Abroad Special Feature: The History of Holyrood Palace and Abbey

3 min read

Olivia Papp ’23

Features Editor

Holyrood Palace sits on the bottom end of the Royal Mile in Edinburgh, opposite the Edinburgh castle. This palace is historically known as the official residence in Scotland for British monarchs. It is directly beneath Arthur’s Seat, a local mountain that gives breathtaking views of the city below. The Holyrood Palace is where the famous, Mary, Queen of Scots would reside in the tower apartments. These apartments are distinguished by the beautifully plastered ceilings, the incredibly detailed woodwork, and the intricately crafted paintings. 

The name ‘Holyrood’ was originated from the term ‘holy rood,’ meaning ‘holy cross.’ What is fascinating about this location is that it was not formally known as a palace at first but rather an Abbey. An Abbey is a place that is communally occupied by monks or nuns. Now, the Abbey resides next to the palace as a ruin. It is believed that David I founded this monastery for the Augustinian order in the year 1128. The Abbey was the place where Scottish Parliament meetings were hosted, and many royal monarchs would visit the Abbey quarters. Unfortunately, during a series of invasions in the 1500s, the Abbey was damaged. The Holyrood Abbey changed from Catholic to Protestant following the Scottish Reformation in 1560. Then, due to structural weaknesses, the roof collapsed in 1768, which is why its appearance today is that of ruin.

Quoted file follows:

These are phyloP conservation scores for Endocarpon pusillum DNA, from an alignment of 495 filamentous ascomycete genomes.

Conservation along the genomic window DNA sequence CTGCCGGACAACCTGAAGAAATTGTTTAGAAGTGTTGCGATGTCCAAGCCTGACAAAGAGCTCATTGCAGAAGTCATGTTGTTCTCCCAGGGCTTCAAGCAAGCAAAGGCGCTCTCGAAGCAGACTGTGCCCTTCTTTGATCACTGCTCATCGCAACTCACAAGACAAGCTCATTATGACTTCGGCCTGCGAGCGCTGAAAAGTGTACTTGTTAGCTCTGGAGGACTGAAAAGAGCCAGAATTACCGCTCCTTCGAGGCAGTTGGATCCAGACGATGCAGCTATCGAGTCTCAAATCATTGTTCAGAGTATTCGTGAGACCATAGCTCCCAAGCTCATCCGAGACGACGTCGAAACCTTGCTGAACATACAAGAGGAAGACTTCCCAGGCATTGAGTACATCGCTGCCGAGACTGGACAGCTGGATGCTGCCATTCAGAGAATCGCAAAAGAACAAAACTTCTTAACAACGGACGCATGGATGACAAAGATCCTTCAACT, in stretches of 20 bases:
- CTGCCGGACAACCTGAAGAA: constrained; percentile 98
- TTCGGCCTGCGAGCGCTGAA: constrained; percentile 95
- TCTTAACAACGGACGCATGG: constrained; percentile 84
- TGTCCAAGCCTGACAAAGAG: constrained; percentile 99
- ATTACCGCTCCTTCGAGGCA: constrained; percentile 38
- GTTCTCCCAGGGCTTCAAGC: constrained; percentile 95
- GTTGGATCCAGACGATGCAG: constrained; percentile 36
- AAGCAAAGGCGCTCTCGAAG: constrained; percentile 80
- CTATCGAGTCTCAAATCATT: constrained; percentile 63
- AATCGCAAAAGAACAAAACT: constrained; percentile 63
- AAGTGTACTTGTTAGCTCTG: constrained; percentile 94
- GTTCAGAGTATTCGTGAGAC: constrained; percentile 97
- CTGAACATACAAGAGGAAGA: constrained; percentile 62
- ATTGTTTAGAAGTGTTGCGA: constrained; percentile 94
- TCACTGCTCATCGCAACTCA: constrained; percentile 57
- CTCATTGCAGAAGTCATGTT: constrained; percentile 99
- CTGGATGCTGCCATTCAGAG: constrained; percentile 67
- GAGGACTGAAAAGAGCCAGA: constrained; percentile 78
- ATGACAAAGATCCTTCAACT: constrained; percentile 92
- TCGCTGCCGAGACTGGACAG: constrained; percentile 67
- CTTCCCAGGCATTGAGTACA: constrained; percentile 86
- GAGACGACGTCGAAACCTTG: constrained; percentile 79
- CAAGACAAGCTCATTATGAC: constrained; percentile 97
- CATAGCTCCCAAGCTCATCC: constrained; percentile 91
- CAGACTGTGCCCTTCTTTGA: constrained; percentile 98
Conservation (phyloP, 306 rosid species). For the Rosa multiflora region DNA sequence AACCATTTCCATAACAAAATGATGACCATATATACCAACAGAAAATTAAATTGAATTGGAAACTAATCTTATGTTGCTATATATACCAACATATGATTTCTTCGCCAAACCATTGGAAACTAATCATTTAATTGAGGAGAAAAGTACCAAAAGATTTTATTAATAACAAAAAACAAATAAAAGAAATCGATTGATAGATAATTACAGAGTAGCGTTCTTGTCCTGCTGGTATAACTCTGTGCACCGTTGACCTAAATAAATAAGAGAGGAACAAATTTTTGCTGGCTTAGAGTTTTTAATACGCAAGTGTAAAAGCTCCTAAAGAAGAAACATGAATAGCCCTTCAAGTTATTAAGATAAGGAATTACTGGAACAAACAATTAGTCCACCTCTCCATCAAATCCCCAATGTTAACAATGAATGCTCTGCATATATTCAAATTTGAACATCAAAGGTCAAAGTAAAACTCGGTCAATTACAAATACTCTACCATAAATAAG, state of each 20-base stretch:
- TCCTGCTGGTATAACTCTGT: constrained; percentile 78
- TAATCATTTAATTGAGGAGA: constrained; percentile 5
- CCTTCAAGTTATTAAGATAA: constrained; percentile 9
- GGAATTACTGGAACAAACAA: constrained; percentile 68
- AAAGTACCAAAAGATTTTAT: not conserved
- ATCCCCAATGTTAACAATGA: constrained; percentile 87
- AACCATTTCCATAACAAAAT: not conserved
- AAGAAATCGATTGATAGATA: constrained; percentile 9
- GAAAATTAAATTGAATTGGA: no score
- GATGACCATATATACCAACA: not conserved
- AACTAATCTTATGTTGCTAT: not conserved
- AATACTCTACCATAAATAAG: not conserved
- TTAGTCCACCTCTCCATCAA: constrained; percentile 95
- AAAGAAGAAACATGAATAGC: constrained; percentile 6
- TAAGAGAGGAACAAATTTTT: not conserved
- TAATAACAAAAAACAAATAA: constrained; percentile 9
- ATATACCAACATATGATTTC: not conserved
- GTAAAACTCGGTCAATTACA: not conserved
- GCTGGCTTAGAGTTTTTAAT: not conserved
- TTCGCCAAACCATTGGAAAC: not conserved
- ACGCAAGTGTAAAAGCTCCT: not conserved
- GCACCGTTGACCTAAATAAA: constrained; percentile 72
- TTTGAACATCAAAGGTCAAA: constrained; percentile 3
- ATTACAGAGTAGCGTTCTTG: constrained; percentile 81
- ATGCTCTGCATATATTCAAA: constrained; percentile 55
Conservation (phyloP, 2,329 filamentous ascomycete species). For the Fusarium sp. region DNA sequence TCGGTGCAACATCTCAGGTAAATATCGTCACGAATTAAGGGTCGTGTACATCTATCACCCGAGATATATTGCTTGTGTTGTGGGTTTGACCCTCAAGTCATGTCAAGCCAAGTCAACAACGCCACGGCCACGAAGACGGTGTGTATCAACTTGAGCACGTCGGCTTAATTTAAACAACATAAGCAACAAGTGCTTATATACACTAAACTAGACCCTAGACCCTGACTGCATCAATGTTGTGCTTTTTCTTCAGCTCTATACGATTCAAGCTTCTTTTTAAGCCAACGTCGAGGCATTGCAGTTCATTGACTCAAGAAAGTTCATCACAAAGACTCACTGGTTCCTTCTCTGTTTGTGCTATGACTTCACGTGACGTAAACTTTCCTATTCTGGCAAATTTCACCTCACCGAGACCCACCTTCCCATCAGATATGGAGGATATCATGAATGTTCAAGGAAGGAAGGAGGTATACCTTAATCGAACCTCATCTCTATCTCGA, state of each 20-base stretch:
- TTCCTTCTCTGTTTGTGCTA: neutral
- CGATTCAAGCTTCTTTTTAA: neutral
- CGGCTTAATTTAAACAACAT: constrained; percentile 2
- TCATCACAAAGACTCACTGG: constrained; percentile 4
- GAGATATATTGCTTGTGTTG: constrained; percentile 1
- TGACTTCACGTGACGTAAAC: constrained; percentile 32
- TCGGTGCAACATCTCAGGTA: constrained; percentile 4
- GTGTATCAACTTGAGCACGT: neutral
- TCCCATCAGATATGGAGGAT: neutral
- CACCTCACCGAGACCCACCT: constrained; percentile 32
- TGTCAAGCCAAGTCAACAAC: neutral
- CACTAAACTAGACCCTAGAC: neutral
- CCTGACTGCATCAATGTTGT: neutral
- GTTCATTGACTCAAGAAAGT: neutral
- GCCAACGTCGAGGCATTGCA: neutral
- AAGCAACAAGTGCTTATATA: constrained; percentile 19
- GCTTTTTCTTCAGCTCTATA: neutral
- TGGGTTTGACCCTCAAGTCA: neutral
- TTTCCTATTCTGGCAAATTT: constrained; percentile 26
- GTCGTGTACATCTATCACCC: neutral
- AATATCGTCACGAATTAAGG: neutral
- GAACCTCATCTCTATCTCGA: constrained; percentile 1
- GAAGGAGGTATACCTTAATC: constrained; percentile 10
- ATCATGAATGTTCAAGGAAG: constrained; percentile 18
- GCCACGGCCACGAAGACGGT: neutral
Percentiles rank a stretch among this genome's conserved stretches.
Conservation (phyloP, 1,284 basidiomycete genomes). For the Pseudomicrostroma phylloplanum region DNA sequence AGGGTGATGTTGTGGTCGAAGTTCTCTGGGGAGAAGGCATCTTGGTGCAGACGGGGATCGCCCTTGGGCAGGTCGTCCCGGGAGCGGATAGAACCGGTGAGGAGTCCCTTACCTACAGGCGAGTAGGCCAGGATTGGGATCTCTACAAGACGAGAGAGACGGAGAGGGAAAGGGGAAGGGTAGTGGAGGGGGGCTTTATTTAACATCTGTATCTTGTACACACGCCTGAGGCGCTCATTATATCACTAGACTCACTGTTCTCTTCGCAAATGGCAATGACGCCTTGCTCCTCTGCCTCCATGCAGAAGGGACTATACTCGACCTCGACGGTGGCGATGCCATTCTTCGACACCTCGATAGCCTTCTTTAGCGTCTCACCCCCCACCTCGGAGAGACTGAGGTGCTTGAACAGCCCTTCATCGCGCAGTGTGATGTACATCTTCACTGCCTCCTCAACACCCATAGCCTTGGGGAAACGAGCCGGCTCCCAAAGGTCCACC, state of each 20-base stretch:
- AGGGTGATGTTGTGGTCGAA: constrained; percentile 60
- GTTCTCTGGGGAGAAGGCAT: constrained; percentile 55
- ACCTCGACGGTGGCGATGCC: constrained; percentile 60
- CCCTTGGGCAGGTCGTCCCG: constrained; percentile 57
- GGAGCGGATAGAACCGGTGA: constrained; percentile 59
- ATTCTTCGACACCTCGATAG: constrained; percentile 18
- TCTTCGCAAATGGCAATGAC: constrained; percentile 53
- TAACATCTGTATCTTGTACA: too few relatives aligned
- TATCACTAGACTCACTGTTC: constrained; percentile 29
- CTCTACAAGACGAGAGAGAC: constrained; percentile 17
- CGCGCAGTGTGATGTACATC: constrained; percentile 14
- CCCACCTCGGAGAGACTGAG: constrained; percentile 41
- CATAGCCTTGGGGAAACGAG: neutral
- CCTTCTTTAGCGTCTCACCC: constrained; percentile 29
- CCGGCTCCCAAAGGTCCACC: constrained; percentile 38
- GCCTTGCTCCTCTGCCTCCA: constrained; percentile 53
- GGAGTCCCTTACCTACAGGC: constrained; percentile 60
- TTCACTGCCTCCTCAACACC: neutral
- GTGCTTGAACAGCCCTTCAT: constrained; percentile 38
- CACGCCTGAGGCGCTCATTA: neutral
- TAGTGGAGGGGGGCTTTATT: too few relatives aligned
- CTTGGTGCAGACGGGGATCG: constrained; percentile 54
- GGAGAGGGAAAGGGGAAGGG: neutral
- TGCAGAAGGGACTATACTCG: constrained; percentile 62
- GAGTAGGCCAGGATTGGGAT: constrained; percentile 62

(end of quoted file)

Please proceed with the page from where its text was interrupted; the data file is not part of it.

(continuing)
In 1501, Holyrood Palace was built beside the Abbey by James IV. James IV intended to build this new place of residence for himself and his new queen Margaret Tudor. In 1528, James V renovated the palace by creating a tower. These renovations made the Holyroodhouse appear as a palace more than a regular mansion. Next, Mary, Queen of Scots came to live in the Holyrood Palace following her stay in France. In this palace, Mary, Queen of Scots married both her second and third husbands. Following the Civil War, the Holyroodhouse underwent significant damage, and, as a result, the palace was rebuilt by Sir William Bruce in 1671. The creator of this new palace designed it to look the same as its original version, and he also added royal state apartments for guests. This 17th century, redone model of the palace is what we now see standing today. 

The state apartments inside the palace include a bedchamber where only the highest-ranking of visitors are allowed to stay. One room is called the Great Gallery. Here, 89 timeless paintings of Scottish Kings are hung up. The Gallery was once used as a dining room but now is used for formal receptions. Another room located in the palace is called the Throne Room, a place where Knights and Ladies would dine once a member of the new Order was named. Another section of the palace is designated as the Mary, Queen of Scots rooms. These rooms were used by Mary, Queen of Scots when she lived there. These are the most famous rooms and are maintained in a manner that would have looked similar during Mary’s lifetime. These were the first rooms of the palace to be opened for visitors. If you ever find yourself in Edinburgh, you must book a tour to the Palace of Holyrood and see for yourself the history and royal presence that lies behind those doors. 

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